Gastric Bypass Risk And Binge Eating

Jan 29 19:52 2007 Donald Saunders Print This Article

For some time a debate has raged over whether binge eating prior to gastric bypass surgery presents either a risk for surgery or leads to poor post-operative outcomes. A recent study conducted by the Yale University School of Medicine may well provide the answer to these questions.

There has long been a debate over whether binge eating presents a gastric bypass risk and increases the possibility of a poor outcome following surgery. A recent report published in the Journal of Clinical Psychiatry may however shed new light on this argument.

The study carried out at the Yale University School of Medicine involved nearly 140 extremely obese patients and looked at their eating habits prior to surgery and then followed them up during the twelve months after gastric bypass surgery.

Of the study group,Guest Posting some 40 patients reported binge eating in the month before their operation and approximately ten percent of the study group were classified as meeting the criteria to be diagnosed as having binge eating disorder. It was also noted that those people classed as binge eaters were considerably more nervous about their impending surgery than the non-binge eaters.

Following surgery the study noted that there was no difference of note between the two groups and that both binge eaters and non-binge eaters showed virtually identical weight loss profiles in the twelve months after their gastric bypass.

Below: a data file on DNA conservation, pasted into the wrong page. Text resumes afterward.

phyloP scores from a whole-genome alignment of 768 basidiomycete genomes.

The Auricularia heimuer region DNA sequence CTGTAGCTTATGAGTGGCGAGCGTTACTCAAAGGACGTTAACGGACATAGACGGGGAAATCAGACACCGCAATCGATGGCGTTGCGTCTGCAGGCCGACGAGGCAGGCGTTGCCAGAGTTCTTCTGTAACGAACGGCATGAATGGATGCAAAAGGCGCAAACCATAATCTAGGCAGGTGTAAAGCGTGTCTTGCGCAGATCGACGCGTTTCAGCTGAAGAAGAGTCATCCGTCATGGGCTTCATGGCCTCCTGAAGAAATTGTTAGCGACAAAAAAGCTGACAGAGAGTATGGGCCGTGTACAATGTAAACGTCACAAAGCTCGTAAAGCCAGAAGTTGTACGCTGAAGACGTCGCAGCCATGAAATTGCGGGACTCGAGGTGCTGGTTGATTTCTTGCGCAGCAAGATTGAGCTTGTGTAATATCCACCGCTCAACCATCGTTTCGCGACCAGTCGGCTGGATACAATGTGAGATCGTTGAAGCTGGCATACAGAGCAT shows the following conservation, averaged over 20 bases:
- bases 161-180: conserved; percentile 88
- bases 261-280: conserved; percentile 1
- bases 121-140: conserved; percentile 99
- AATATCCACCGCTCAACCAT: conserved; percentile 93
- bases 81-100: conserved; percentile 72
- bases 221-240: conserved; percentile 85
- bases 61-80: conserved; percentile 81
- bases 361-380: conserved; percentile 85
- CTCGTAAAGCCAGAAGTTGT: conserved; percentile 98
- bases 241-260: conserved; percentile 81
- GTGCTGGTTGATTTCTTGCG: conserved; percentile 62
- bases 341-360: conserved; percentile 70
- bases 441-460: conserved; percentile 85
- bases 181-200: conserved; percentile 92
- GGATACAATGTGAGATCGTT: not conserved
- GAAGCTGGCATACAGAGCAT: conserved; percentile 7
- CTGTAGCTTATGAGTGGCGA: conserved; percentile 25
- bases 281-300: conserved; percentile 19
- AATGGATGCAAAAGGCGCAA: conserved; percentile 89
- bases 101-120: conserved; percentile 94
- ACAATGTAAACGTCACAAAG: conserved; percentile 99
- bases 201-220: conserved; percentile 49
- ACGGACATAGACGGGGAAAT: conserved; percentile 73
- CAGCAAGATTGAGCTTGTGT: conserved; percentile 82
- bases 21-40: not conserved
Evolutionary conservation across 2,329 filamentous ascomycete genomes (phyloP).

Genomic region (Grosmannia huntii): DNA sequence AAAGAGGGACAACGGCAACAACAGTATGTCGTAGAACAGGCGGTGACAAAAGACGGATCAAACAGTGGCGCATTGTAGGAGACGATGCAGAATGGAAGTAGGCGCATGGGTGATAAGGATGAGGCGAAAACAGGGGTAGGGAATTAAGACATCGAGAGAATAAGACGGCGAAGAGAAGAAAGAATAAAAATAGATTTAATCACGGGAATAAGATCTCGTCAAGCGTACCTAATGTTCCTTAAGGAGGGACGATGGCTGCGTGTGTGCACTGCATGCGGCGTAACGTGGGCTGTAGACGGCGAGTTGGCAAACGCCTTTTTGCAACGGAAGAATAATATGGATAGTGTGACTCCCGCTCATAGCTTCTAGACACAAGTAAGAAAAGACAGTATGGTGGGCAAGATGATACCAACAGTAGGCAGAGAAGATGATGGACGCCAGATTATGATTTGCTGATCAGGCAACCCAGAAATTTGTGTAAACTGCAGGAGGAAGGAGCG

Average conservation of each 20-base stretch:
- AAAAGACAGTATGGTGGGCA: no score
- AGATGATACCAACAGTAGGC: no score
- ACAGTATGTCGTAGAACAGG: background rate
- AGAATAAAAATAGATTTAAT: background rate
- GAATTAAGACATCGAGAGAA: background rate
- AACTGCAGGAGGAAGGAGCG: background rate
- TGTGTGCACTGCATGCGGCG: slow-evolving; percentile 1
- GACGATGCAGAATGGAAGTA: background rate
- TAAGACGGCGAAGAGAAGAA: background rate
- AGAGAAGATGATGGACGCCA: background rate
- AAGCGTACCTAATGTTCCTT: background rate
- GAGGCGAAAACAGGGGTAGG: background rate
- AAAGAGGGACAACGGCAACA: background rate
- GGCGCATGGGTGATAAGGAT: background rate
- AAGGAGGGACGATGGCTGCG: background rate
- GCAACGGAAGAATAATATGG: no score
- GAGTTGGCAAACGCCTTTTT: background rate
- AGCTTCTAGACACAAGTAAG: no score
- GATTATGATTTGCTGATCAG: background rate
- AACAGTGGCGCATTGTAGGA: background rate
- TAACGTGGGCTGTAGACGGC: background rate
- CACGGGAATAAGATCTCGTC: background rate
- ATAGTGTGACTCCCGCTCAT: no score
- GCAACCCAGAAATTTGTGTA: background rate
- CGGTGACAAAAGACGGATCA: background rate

Prior to surgery the average body mass index was 51.7, placing the group well over the body mass index figure of 40 which defines extreme, or morbid, obesity. One year after surgery this figure had fallen to just 33.3, bringing many of those in the study group close to a normal body mass index.

Also of importance, this study reported that, although some of the binge eaters did experience slightly elevated, but relatively easily managed, eating related disturbances after surgery, their pre-surgical anxiety had reduced considerably and there was little if any difference at all between binge eaters and non-binge eaters in terms of depression following surgery.

While the results of the study are of course encouraging, it should be remembered that the study has only followed this group of patients for a period of twelve months so far. It will be necessary to see this, and other studies, running over a period of several years following gastric bypass before we can be sure that these initial results will hold true in the longer term.

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Donald Saunders
Donald Saunders

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